General practitioner (GP) clinics are up in arms over the announcement that the minimum wage of Rm1500 per month will be enforced on businesses with a minimum of five staff members.
GP clinics, especially standalone clinics, are essentially low-income earning businesses, with their consultation fees being capped under the Private Healthcare and Facilities Act.
Their overall charges are also controlled by third party administrators with no avenue for compensation for any increase in operating expenditure caused by the imposition of minimum wages.
Private clinics are not like businesses in other sectors, where price increases can be passed on to the consumers. The health care practice is heavily regulated.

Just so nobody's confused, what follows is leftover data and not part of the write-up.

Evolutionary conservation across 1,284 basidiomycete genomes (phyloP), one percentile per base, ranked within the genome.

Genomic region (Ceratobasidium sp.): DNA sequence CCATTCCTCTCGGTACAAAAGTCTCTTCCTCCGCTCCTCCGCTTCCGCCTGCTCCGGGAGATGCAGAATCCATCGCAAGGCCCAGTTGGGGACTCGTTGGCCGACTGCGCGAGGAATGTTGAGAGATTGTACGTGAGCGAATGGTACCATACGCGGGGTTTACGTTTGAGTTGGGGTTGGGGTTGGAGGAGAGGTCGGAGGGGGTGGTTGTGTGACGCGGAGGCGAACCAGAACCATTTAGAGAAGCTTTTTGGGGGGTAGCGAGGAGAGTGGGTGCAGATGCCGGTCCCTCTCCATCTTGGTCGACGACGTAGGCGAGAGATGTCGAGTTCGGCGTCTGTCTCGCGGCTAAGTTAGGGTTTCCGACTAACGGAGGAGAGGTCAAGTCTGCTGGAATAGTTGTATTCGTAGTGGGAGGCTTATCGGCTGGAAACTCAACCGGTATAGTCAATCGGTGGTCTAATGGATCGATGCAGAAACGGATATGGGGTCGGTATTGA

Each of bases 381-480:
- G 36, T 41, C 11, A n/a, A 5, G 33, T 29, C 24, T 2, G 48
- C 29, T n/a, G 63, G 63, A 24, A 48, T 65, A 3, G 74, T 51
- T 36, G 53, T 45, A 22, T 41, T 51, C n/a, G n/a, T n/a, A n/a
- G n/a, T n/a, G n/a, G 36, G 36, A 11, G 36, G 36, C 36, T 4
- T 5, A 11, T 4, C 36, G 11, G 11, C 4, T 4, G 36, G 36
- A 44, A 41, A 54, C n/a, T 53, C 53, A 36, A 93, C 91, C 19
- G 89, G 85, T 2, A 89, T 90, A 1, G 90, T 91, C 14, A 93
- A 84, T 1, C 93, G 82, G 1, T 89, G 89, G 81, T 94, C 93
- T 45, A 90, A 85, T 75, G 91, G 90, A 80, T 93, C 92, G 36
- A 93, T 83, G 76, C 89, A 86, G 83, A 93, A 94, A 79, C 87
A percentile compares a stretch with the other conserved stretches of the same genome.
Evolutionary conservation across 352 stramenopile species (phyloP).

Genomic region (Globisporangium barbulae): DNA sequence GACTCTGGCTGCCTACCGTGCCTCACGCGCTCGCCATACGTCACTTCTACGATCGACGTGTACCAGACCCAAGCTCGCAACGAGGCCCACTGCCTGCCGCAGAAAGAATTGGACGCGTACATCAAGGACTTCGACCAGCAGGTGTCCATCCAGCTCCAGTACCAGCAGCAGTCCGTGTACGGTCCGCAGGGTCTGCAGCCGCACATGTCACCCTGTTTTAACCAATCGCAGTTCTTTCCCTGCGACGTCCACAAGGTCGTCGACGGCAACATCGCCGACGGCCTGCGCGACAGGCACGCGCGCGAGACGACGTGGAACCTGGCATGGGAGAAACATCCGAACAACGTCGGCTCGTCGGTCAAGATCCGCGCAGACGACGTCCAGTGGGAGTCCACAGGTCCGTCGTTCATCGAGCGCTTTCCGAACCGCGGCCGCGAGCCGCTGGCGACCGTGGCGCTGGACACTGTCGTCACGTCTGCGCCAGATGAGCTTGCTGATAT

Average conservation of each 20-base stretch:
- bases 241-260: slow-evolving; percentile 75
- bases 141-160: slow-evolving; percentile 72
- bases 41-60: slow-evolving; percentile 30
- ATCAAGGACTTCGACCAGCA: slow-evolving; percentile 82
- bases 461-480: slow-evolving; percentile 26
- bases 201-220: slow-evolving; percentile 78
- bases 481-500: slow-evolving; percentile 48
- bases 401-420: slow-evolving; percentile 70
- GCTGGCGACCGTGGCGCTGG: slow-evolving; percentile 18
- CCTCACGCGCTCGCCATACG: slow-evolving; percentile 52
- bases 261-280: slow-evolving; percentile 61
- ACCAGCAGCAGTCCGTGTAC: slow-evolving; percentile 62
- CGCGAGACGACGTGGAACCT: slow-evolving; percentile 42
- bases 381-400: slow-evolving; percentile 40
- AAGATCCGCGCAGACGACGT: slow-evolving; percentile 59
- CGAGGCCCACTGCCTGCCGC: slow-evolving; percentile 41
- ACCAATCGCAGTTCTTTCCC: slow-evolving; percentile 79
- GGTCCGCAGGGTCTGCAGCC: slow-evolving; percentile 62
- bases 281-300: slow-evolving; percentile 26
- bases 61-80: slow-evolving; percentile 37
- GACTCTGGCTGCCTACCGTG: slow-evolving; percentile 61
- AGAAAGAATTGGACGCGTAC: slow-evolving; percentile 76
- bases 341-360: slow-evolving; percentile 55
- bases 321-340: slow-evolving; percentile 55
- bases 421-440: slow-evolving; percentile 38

Five staff members might seem to be a lot, but in reality, that is the minimum number of staff members needed by many clinics to continue operating at extended hours to maintain their overhead expenditure, and to derive a reasonable income for the practitioner.
Most clinic assistants employed are untrained workers, and not trained nurses.
The Malaysian Medical Association (MMA) hopes that an engagement can be done with relevant health care stakeholders on the implication of the minimum wages act on GP clinics.
A minimum wage will allow for a higher quality of living, but the provision of quality primary health care at affordable rates for the public is also essential to the maintenance of the health of our nation.
Dr Koh Kar Chai is president of the Malaysian Medical Association.
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